Training frequency is primarily determined by the sport season, the training load and exercise type, and lastly by the preference of the athlete of strength and conditioning coach. A beginner should start with 2-3 sessions per week and an advanced athlete may work all the way up to 7 sessions per week. I personally, coming from an NFL background, prefer a 4-day split. A base example us this would be Lower Body workout Monday and Thursday with an upper body workout Tuesday and Friday. Many variations would be taken into place with the specific days and weeks.  Sports seasons make it very hard to design one program for athletes in different sports. Generally an athlete will work out the most in the offseason (4-6) per week and the least in the post season (0-3) per week. When the training load is maximal or near maximal more time is needed to recover and that is why every week should not include the same number of training days.  Recent research indicates that upper body muscles recover quicker than lower body muscles and that can be taken into consideration.

The core belief with exercise order is that it should be: Power, other core, and then assistance exercises.  Mixed in over the macro cycle you can incorporate the reverse of that to fatigue the major muscles before the power and core work in what is called preexhaustion. Optimally we like to follow the  Power, other core, and then assistance exercises if time permits. For faster recovery and limited time per session you may alternate upper and lower body exercises so that the muscles can recover during exercises. This can also be done with a “push” and “pull” method.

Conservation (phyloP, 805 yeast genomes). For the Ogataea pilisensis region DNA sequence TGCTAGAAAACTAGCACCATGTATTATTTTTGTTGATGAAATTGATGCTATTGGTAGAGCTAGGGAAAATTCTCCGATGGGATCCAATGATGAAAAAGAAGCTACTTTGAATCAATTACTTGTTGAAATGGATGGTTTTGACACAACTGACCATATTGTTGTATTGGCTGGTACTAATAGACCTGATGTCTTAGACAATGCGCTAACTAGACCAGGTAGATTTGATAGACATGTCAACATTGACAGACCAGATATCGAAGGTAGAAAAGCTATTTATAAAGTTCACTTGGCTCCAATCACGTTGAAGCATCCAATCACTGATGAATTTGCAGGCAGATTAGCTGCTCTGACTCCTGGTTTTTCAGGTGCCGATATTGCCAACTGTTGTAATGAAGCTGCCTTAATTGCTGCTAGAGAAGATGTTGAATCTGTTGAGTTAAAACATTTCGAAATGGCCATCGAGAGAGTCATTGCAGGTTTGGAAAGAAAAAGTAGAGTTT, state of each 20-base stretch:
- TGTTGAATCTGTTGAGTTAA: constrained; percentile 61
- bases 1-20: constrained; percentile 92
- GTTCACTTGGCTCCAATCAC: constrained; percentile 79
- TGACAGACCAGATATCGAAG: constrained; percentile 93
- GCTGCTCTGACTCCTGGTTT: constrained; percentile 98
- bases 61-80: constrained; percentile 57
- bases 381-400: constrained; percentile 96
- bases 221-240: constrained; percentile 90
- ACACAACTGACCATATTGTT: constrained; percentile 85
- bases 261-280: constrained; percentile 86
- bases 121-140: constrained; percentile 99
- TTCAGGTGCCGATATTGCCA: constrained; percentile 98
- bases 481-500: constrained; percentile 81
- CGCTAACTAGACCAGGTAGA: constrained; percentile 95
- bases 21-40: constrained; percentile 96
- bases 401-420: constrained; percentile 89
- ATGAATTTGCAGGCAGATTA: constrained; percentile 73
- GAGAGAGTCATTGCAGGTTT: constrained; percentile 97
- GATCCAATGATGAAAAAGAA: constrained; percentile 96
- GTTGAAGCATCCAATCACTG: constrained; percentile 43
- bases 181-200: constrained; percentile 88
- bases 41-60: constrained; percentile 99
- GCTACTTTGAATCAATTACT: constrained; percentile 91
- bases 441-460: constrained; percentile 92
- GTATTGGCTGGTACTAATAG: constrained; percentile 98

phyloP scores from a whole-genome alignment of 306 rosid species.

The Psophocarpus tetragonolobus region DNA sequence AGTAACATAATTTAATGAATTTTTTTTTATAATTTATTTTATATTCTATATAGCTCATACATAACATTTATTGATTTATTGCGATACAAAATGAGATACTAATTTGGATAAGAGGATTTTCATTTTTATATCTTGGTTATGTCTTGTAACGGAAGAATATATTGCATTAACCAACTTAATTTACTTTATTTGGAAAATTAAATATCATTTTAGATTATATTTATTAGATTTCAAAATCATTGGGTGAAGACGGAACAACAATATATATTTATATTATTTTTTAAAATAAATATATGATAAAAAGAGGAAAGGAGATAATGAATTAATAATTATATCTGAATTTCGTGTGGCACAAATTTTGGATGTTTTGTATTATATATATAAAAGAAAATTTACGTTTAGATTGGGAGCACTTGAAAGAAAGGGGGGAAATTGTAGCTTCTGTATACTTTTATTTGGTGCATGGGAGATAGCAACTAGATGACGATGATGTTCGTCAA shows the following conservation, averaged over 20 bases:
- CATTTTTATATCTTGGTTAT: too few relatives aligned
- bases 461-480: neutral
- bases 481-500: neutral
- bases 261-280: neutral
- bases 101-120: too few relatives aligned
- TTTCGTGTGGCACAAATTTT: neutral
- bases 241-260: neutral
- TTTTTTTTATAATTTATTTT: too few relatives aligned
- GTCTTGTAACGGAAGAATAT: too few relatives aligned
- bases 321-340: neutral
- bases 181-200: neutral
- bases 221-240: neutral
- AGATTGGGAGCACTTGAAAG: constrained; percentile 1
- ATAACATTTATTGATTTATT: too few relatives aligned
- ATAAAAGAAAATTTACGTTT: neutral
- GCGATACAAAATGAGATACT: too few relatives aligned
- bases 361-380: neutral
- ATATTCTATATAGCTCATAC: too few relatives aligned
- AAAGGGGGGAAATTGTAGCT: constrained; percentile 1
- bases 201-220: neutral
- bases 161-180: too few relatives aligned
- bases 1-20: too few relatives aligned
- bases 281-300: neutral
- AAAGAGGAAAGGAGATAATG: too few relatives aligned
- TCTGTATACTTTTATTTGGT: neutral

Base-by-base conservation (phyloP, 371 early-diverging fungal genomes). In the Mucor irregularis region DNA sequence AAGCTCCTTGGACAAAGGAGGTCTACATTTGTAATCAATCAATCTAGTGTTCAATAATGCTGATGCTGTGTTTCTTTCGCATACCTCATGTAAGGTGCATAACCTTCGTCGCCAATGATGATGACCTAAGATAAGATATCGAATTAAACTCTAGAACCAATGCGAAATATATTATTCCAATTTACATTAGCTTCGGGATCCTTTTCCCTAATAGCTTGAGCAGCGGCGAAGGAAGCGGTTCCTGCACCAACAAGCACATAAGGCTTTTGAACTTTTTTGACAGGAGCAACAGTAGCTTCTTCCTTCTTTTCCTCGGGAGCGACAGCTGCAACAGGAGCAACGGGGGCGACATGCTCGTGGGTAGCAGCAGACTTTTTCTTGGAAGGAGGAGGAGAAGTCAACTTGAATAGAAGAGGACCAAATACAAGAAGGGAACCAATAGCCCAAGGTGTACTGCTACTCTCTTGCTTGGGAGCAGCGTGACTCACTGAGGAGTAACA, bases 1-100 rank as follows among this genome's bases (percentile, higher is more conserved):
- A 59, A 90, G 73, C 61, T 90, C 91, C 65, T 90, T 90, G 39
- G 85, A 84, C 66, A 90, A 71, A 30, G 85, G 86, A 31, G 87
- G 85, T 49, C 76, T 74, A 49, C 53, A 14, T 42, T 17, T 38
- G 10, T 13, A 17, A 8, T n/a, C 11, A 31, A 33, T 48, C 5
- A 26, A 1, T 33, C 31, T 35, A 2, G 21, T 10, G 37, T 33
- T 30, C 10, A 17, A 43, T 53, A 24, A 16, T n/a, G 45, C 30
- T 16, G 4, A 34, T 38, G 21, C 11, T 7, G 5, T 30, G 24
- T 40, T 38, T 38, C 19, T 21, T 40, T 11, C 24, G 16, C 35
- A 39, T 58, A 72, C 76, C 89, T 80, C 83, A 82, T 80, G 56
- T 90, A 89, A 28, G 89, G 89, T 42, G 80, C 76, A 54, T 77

In the assistance exercise you can add supersets, which is two subsequently performed exercises that target opposing muscles and compound sets, which are subsequently performed and involve opposite muscles.

Training load and repetitions is where the Strength and Conditioning coach will spend the most time planning and it can become very complex and very scientific based. To simplify this for learning purposes its important to understand what different sets, reps, and loads will produce. We have 4 goals; Strength, power, hypertrophy (muscle size), and muscular endurance. Strength is gained by doing 6 or fewer repetitions at 85% or more of your 1 rep max. Power is gained by performing 2-5 repetitions at 75%-85% of your 1 rep max. Hypertrophy is gained with 6-12 reps at 67%-85% of your 1RM. Muscular endurance is gained with more than 12 reps and less than 67% of your 1RM. There are a number of ways and graphs to find out your 1 rep max without actually having  “max out”.

Volume relates to the total amount of volume lifted in a training session. This has a vide array of research and theories, but it usually closely mimics the load and reputation numbers stated earlier.  Strength and power general require a smaller volume, whereas hypertrophy is associated with much higher training volumes.

The time dedicated to recovery between sets and exercises is the rest period. This time is highly dependent on the goal of training, the relative load lifted, and the athlete’s training status. The heavier the load, the longer the rest period should be. Strength and power work should generally require 2-5 minutes of rest in between sets. Hypertrophy work should have  a 30 second to 1.5 minute rest period. Muscular endurance should have rest period less than 30 seconds.

Next week, we will discuss how to incorporate plyometric training and speed and agility work into the program.